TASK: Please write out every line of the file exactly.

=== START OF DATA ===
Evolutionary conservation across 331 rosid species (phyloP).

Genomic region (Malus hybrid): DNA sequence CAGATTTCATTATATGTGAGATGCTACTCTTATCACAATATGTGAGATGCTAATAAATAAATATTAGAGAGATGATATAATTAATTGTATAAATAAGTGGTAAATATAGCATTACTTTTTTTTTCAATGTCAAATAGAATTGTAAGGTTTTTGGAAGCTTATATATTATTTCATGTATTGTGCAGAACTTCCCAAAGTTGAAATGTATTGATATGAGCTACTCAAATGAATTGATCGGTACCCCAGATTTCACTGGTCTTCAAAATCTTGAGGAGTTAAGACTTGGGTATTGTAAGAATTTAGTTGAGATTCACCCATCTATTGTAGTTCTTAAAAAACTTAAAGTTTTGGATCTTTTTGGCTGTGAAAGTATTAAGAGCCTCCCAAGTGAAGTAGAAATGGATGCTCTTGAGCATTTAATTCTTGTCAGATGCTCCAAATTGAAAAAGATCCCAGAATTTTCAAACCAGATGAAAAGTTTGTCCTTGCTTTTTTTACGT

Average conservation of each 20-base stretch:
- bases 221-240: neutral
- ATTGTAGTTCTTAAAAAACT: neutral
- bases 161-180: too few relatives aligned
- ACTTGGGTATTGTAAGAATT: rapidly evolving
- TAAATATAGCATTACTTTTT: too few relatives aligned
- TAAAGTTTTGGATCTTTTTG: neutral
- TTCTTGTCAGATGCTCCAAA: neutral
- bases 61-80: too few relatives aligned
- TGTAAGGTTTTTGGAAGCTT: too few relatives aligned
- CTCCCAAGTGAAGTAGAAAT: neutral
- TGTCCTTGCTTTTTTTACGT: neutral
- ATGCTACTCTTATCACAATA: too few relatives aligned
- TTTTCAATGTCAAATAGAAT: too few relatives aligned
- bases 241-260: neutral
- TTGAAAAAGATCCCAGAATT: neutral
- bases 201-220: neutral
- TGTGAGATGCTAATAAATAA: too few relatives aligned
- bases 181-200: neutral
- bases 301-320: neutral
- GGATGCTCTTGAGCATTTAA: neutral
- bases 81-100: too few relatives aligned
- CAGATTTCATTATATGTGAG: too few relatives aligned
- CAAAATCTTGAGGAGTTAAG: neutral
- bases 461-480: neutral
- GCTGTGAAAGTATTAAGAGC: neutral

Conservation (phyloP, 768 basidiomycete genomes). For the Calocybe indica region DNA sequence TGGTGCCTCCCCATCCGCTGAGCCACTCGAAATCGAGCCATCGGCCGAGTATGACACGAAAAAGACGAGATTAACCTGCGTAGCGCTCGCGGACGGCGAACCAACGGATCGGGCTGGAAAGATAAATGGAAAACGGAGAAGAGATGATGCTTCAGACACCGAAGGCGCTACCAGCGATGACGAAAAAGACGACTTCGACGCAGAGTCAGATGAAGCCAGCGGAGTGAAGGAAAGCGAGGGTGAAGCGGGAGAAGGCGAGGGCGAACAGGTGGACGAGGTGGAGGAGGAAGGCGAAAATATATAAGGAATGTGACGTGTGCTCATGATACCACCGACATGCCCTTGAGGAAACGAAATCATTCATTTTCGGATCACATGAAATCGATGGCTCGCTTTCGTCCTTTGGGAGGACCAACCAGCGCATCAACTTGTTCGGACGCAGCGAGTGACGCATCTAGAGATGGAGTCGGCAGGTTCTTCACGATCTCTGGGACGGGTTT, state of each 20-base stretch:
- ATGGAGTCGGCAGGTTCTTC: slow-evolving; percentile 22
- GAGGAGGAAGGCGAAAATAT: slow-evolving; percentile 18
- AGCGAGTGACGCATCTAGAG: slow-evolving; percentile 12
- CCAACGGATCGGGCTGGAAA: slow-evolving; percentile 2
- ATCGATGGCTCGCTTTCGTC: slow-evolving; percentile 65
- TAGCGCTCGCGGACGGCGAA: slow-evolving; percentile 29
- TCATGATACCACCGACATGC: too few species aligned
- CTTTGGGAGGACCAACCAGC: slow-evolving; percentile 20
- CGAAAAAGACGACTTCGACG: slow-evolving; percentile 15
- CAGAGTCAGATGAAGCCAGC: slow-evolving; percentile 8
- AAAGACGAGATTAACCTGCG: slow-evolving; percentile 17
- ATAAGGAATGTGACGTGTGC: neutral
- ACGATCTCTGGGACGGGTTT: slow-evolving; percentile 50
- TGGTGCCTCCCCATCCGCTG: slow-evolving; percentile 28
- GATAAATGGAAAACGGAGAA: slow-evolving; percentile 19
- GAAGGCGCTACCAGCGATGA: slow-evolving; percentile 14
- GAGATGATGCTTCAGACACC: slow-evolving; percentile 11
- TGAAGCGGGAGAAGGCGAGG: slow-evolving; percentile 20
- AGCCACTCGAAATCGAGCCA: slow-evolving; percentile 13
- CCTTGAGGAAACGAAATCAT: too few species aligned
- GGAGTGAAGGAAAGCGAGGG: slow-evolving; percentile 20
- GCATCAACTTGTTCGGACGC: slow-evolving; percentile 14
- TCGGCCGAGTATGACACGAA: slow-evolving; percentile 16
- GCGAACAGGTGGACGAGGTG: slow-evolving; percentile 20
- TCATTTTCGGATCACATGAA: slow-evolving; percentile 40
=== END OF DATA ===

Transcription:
Evolutionary conservation across 331 rosid species (phyloP).

Genomic region (Malus hybrid): DNA sequence CAGATTTCATTATATGTGAGATGCTACTCTTATCACAATATGTGAGATGCTAATAAATAAATATTAGAGAGATGATATAATTAATTGTATAAATAAGTGGTAAATATAGCATTACTTTTTTTTTCAATGTCAAATAGAATTGTAAGGTTTTTGGAAGCTTATATATTATTTCATGTATTGTGCAGAACTTCCCAAAGTTGAAATGTATTGATATGAGCTACTCAAATGAATTGATCGGTACCCCAGATTTCACTGGTCTTCAAAATCTTGAGGAGTTAAGACTTGGGTATTGTAAGAATTTAGTTGAGATTCACCCATCTATTGTAGTTCTTAAAAAACTTAAAGTTTTGGATCTTTTTGGCTGTGAAAGTATTAAGAGCCTCCCAAGTGAAGTAGAAATGGATGCTCTTGAGCATTTAATTCTTGTCAGATGCTCCAAATTGAAAAAGATCCCAGAATTTTCAAACCAGATGAAAAGTTTGTCCTTGCTTTTTTTACGT

Average conservation of each 20-base stretch:
- bases 221-240: neutral
- ATTGTAGTTCTTAAAAAACT: neutral
- bases 161-180: too few relatives aligned
- ACTTGGGTATTGTAAGAATT: rapidly evolving
- TAAATATAGCATTACTTTTT: too few relatives aligned
- TAAAGTTTTGGATCTTTTTG: neutral
- TTCTTGTCAGATGCTCCAAA: neutral
- bases 61-80: too few relatives aligned
- TGTAAGGTTTTTGGAAGCTT: too few relatives aligned
- CTCCCAAGTGAAGTAGAAAT: neutral
- TGTCCTTGCTTTTTTTACGT: neutral
- ATGCTACTCTTATCACAATA: too few relatives aligned
- TTTTCAATGTCAAATAGAAT: too few relatives aligned
- bases 241-260: neutral
- TTGAAAAAGATCCCAGAATT: neutral
- bases 201-220: neutral
- TGTGAGATGCTAATAAATAA: too few relatives aligned
- bases 181-200: neutral
- bases 301-320: neutral
- GGATGCTCTTGAGCATTTAA: neutral
- bases 81-100: too few relatives aligned
- CAGATTTCATTATATGTGAG: too few relatives aligned
- CAAAATCTTGAGGAGTTAAG: neutral
- bases 461-480: neutral
- GCTGTGAAAGTATTAAGAGC: neutral

Conservation (phyloP, 768 basidiomycete genomes). For the Calocybe indica region DNA sequence TGGTGCCTCCCCATCCGCTGAGCCACTCGAAATCGAGCCATCGGCCGAGTATGACACGAAAAAGACGAGATTAACCTGCGTAGCGCTCGCGGACGGCGAACCAACGGATCGGGCTGGAAAGATAAATGGAAAACGGAGAAGAGATGATGCTTCAGACACCGAAGGCGCTACCAGCGATGACGAAAAAGACGACTTCGACGCAGAGTCAGATGAAGCCAGCGGAGTGAAGGAAAGCGAGGGTGAAGCGGGAGAAGGCGAGGGCGAACAGGTGGACGAGGTGGAGGAGGAAGGCGAAAATATATAAGGAATGTGACGTGTGCTCATGATACCACCGACATGCCCTTGAGGAAACGAAATCATTCATTTTCGGATCACATGAAATCGATGGCTCGCTTTCGTCCTTTGGGAGGACCAACCAGCGCATCAACTTGTTCGGACGCAGCGAGTGACGCATCTAGAGATGGAGTCGGCAGGTTCTTCACGATCTCTGGGACGGGTTT, state of each 20-base stretch:
- ATGGAGTCGGCAGGTTCTTC: slow-evolving; percentile 22
- GAGGAGGAAGGCGAAAATAT: slow-evolving; percentile 18
- AGCGAGTGACGCATCTAGAG: slow-evolving; percentile 12
- CCAACGGATCGGGCTGGAAA: slow-evolving; percentile 2
- ATCGATGGCTCGCTTTCGTC: slow-evolving; percentile 65
- TAGCGCTCGCGGACGGCGAA: slow-evolving; percentile 29
- TCATGATACCACCGACATGC: too few species aligned
- CTTTGGGAGGACCAACCAGC: slow-evolving; percentile 20
- CGAAAAAGACGACTTCGACG: slow-evolving; percentile 15
- CAGAGTCAGATGAAGCCAGC: slow-evolving; percentile 8
- AAAGACGAGATTAACCTGCG: slow-evolving; percentile 17
- ATAAGGAATGTGACGTGTGC: neutral
- ACGATCTCTGGGACGGGTTT: slow-evolving; percentile 50
- TGGTGCCTCCCCATCCGCTG: slow-evolving; percentile 28
- GATAAATGGAAAACGGAGAA: slow-evolving; percentile 19
- GAAGGCGCTACCAGCGATGA: slow-evolving; percentile 14
- GAGATGATGCTTCAGACACC: slow-evolving; percentile 11
- TGAAGCGGGAGAAGGCGAGG: slow-evolving; percentile 20
- AGCCACTCGAAATCGAGCCA: slow-evolving; percentile 13
- CCTTGAGGAAACGAAATCAT: too few species aligned
- GGAGTGAAGGAAAGCGAGGG: slow-evolving; percentile 20
- GCATCAACTTGTTCGGACGC: slow-evolving; percentile 14
- TCGGCCGAGTATGACACGAA: slow-evolving; percentile 16
- GCGAACAGGTGGACGAGGTG: slow-evolving; percentile 20
- TCATTTTCGGATCACATGAA: slow-evolving; percentile 40